'The mother of stagflationary debt crises': Nouriel Roubini sounds alarm on rising prices and debt
(Kitco News) The risk of 1970s-style stagflation is looking more real with every passing day, according to Nouriel Roubini, CEO of Roubini Macro Associate and professor at the NYU Stern School of Business.
Stagflation is an environment with slower growth and high inflation, and Roubini believes that policy makers will have limited room to move due to high debt levels.
"The stagflation of the 1970s will soon meet the debt crises of the post-2008 period. The question is not if but when," Roubini wrote in The Guardian. "We are left with the worst of both the stagflationary 1970s and the 2007-10 period. Debt ratios are much higher than in the 1970s, and a mix of loose economic policies and negative supply shocks threatens to fuel inflation rather than deflation, setting the stage for the mother of stagflationary debt crises over the next few years."
Loose monetary and fiscal policies around the world have been driving economic growth over the last ten years. This accommodative approach accelerated to deal with the economic consequences of the COVID-19 pandemic. And this has fueled asset and credit bubbles, wrote Roubini.
The economist also pointed to "irrational exuberance" in some sectors of the market, including crypto and meme stocks.
"The warning signs are already apparent in today's high price-to-earnings ratios, low equity risk premia, inflated housing and tech assets, and the irrational exuberance surrounding special purpose acquisition companies, the crypto sector, high-yield corporate debt, collateralised loan obligations, private equity, meme stocks, and runaway retail day trading. At some point, this boom will culminate in a Minsky moment (a sudden loss of confidence), and tighter monetary policies will trigger a bust and crash," he said.
Loose monetary policy conditions also feed into inflation expectations, setting the stage up for stagflation, Roubini added.
Stagflation could be triggered by any new supply shock, he added, listing "renewed protectionism; demographic ageing in advanced and emerging economies; immigration restrictions in advanced economies; the reshoring of manufacturing to high-cost regions; or the Balkanisation of global supply chains," the economist explained.
What makes this stagflation scenario inevitable is that central banks have very limited options these days.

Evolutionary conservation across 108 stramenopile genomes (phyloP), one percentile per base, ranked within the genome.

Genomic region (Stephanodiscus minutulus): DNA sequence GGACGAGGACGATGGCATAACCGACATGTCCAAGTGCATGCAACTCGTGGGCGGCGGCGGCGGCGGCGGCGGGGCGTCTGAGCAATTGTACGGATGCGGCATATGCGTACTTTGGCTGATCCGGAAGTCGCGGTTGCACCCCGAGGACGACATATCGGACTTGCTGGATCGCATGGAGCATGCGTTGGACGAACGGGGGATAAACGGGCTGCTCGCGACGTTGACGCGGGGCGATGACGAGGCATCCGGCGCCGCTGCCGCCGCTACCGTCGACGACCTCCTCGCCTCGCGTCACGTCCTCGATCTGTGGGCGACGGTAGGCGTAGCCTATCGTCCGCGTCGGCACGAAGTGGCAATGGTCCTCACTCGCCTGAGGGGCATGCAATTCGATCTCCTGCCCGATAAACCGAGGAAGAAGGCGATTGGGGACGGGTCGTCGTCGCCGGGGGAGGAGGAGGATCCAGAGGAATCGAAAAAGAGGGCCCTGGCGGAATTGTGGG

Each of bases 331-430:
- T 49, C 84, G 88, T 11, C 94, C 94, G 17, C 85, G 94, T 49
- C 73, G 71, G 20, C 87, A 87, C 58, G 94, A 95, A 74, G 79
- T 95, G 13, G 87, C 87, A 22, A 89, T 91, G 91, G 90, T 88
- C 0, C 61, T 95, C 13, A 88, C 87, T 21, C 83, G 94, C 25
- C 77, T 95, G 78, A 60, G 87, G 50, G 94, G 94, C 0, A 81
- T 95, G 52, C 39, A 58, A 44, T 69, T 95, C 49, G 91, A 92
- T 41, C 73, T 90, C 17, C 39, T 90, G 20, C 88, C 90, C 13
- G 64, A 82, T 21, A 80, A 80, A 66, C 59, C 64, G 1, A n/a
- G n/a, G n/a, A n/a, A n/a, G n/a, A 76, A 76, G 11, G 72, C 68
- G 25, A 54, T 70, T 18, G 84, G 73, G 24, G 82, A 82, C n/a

"Central banks have effectively lost their independence because they have been given little choice but to monetise massive fiscal deficits to forestall a debt crisis," Roubini said. "With both public and private debts having soared, they are in a debt trap. As inflation rises over the next few years, central banks will face a dilemma. If they start phasing out unconventional policies and raising policy rates to fight inflation, they will risk triggering a massive debt crisis and severe recession; but if they maintain a loose monetary policy, they will risk double-digit inflation – and deep stagflation when the next negative supply shocks emerge."
The central banks have a dilemma of whether to tighten monetary policy in light of higher inflation or not. But both options fail to solve the problem.
"Central banks will be damned if they do and damned if they don't, and many governments will be semi-insolvent and thus unable to bail out banks, corporations and households. The doom loop of sovereigns and banks in the eurozone after the global financial crisis will be repeated worldwide, sucking in households, corporations and shadow banks as well," Roubini elaborated. "As matters stand, this slow-motion train wreck looks unavoidable. The Fed's recent pivot from an ultra-dovish to a mostly dovish stance changes nothing. The Fed has been in a debt trap at least since December 2018, when a stock- and credit-market crash forced it to reverse its policy tightening a full year before Covid-19 struck. With inflation rising and stagflationary shocks looming, it is now even more ensnared."